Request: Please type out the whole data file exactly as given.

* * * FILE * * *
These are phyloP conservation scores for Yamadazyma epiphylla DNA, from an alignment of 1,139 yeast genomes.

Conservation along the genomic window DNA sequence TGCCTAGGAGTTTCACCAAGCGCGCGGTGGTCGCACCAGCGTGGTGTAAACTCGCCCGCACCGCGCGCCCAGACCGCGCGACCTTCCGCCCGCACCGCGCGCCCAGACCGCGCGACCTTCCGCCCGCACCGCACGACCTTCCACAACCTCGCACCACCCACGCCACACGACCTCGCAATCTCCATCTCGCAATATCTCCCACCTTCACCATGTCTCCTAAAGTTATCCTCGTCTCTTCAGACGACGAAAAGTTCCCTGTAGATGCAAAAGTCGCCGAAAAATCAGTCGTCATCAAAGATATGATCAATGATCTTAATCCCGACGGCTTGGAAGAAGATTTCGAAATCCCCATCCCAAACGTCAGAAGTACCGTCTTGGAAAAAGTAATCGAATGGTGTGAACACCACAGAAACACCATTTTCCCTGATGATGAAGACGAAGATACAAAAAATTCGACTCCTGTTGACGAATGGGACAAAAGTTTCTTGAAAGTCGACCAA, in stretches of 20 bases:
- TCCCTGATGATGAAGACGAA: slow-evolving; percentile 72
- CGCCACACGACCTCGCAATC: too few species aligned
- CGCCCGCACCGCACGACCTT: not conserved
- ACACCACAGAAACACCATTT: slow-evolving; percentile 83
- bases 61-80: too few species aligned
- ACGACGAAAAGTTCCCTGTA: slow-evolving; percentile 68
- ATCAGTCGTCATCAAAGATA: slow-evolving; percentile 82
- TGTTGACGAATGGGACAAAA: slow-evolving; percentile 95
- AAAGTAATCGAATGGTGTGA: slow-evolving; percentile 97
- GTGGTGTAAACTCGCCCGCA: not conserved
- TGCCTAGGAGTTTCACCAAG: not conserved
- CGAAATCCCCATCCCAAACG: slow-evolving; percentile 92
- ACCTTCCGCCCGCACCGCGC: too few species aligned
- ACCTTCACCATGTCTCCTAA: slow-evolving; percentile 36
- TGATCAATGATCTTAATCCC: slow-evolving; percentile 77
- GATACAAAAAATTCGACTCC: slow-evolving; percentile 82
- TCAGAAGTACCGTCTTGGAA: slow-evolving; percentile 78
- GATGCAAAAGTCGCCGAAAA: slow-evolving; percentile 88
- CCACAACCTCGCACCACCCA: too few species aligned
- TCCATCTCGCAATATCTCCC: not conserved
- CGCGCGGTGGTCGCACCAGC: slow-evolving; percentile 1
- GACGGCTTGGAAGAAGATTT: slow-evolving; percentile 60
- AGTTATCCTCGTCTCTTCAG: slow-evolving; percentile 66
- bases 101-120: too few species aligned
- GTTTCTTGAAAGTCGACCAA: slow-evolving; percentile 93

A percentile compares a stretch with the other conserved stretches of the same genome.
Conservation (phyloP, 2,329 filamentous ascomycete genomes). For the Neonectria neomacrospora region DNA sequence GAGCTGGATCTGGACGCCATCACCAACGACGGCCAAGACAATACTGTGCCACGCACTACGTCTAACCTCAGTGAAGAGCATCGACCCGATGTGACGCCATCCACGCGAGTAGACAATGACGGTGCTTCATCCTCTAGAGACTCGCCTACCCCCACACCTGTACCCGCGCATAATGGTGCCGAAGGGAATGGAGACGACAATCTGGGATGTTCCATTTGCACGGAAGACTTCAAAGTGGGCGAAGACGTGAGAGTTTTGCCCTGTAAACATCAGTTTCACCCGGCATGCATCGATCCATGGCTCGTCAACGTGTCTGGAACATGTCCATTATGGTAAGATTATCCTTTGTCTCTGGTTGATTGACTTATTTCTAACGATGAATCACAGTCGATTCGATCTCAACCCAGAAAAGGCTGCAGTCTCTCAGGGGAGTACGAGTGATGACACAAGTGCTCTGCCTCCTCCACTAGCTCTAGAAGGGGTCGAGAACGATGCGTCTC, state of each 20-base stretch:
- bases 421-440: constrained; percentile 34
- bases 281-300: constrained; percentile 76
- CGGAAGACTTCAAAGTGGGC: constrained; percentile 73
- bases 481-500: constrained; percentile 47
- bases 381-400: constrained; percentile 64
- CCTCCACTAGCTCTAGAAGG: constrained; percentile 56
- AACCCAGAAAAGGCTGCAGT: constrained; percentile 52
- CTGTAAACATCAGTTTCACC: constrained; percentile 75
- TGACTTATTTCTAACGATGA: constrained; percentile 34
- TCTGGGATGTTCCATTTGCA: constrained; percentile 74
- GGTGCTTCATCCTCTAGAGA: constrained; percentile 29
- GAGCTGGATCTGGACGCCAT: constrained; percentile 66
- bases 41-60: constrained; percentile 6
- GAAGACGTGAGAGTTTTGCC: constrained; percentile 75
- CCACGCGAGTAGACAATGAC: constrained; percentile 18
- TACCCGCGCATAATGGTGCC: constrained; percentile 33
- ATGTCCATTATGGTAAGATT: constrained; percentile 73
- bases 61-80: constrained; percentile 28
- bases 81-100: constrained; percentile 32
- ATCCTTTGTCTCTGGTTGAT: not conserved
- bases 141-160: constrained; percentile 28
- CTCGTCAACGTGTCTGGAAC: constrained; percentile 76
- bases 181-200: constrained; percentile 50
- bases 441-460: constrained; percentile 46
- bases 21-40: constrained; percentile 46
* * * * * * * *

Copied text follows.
These are phyloP conservation scores for Yamadazyma epiphylla DNA, from an alignment of 1,139 yeast genomes.

Conservation along the genomic window DNA sequence TGCCTAGGAGTTTCACCAAGCGCGCGGTGGTCGCACCAGCGTGGTGTAAACTCGCCCGCACCGCGCGCCCAGACCGCGCGACCTTCCGCCCGCACCGCGCGCCCAGACCGCGCGACCTTCCGCCCGCACCGCACGACCTTCCACAACCTCGCACCACCCACGCCACACGACCTCGCAATCTCCATCTCGCAATATCTCCCACCTTCACCATGTCTCCTAAAGTTATCCTCGTCTCTTCAGACGACGAAAAGTTCCCTGTAGATGCAAAAGTCGCCGAAAAATCAGTCGTCATCAAAGATATGATCAATGATCTTAATCCCGACGGCTTGGAAGAAGATTTCGAAATCCCCATCCCAAACGTCAGAAGTACCGTCTTGGAAAAAGTAATCGAATGGTGTGAACACCACAGAAACACCATTTTCCCTGATGATGAAGACGAAGATACAAAAAATTCGACTCCTGTTGACGAATGGGACAAAAGTTTCTTGAAAGTCGACCAA, in stretches of 20 bases:
- TCCCTGATGATGAAGACGAA: slow-evolving; percentile 72
- CGCCACACGACCTCGCAATC: too few species aligned
- CGCCCGCACCGCACGACCTT: not conserved
- ACACCACAGAAACACCATTT: slow-evolving; percentile 83
- bases 61-80: too few species aligned
- ACGACGAAAAGTTCCCTGTA: slow-evolving; percentile 68
- ATCAGTCGTCATCAAAGATA: slow-evolving; percentile 82
- TGTTGACGAATGGGACAAAA: slow-evolving; percentile 95
- AAAGTAATCGAATGGTGTGA: slow-evolving; percentile 97
- GTGGTGTAAACTCGCCCGCA: not conserved
- TGCCTAGGAGTTTCACCAAG: not conserved
- CGAAATCCCCATCCCAAACG: slow-evolving; percentile 92
- ACCTTCCGCCCGCACCGCGC: too few species aligned
- ACCTTCACCATGTCTCCTAA: slow-evolving; percentile 36
- TGATCAATGATCTTAATCCC: slow-evolving; percentile 77
- GATACAAAAAATTCGACTCC: slow-evolving; percentile 82
- TCAGAAGTACCGTCTTGGAA: slow-evolving; percentile 78
- GATGCAAAAGTCGCCGAAAA: slow-evolving; percentile 88
- CCACAACCTCGCACCACCCA: too few species aligned
- TCCATCTCGCAATATCTCCC: not conserved
- CGCGCGGTGGTCGCACCAGC: slow-evolving; percentile 1
- GACGGCTTGGAAGAAGATTT: slow-evolving; percentile 60
- AGTTATCCTCGTCTCTTCAG: slow-evolving; percentile 66
- bases 101-120: too few species aligned
- GTTTCTTGAAAGTCGACCAA: slow-evolving; percentile 93

A percentile compares a stretch with the other conserved stretches of the same genome.
Conservation (phyloP, 2,329 filamentous ascomycete genomes). For the Neonectria neomacrospora region DNA sequence GAGCTGGATCTGGACGCCATCACCAACGACGGCCAAGACAATACTGTGCCACGCACTACGTCTAACCTCAGTGAAGAGCATCGACCCGATGTGACGCCATCCACGCGAGTAGACAATGACGGTGCTTCATCCTCTAGAGACTCGCCTACCCCCACACCTGTACCCGCGCATAATGGTGCCGAAGGGAATGGAGACGACAATCTGGGATGTTCCATTTGCACGGAAGACTTCAAAGTGGGCGAAGACGTGAGAGTTTTGCCCTGTAAACATCAGTTTCACCCGGCATGCATCGATCCATGGCTCGTCAACGTGTCTGGAACATGTCCATTATGGTAAGATTATCCTTTGTCTCTGGTTGATTGACTTATTTCTAACGATGAATCACAGTCGATTCGATCTCAACCCAGAAAAGGCTGCAGTCTCTCAGGGGAGTACGAGTGATGACACAAGTGCTCTGCCTCCTCCACTAGCTCTAGAAGGGGTCGAGAACGATGCGTCTC, state of each 20-base stretch:
- bases 421-440: constrained; percentile 34
- bases 281-300: constrained; percentile 76
- CGGAAGACTTCAAAGTGGGC: constrained; percentile 73
- bases 481-500: constrained; percentile 47
- bases 381-400: constrained; percentile 64
- CCTCCACTAGCTCTAGAAGG: constrained; percentile 56
- AACCCAGAAAAGGCTGCAGT: constrained; percentile 52
- CTGTAAACATCAGTTTCACC: constrained; percentile 75
- TGACTTATTTCTAACGATGA: constrained; percentile 34
- TCTGGGATGTTCCATTTGCA: constrained; percentile 74
- GGTGCTTCATCCTCTAGAGA: constrained; percentile 29
- GAGCTGGATCTGGACGCCAT: constrained; percentile 66
- bases 41-60: constrained; percentile 6
- GAAGACGTGAGAGTTTTGCC: constrained; percentile 75
- CCACGCGAGTAGACAATGAC: constrained; percentile 18
- TACCCGCGCATAATGGTGCC: constrained; percentile 33
- ATGTCCATTATGGTAAGATT: constrained; percentile 73
- bases 61-80: constrained; percentile 28
- bases 81-100: constrained; percentile 32
- ATCCTTTGTCTCTGGTTGAT: not conserved
- bases 141-160: constrained; percentile 28
- CTCGTCAACGTGTCTGGAAC: constrained; percentile 76
- bases 181-200: constrained; percentile 50
- bases 441-460: constrained; percentile 46
- bases 21-40: constrained; percentile 46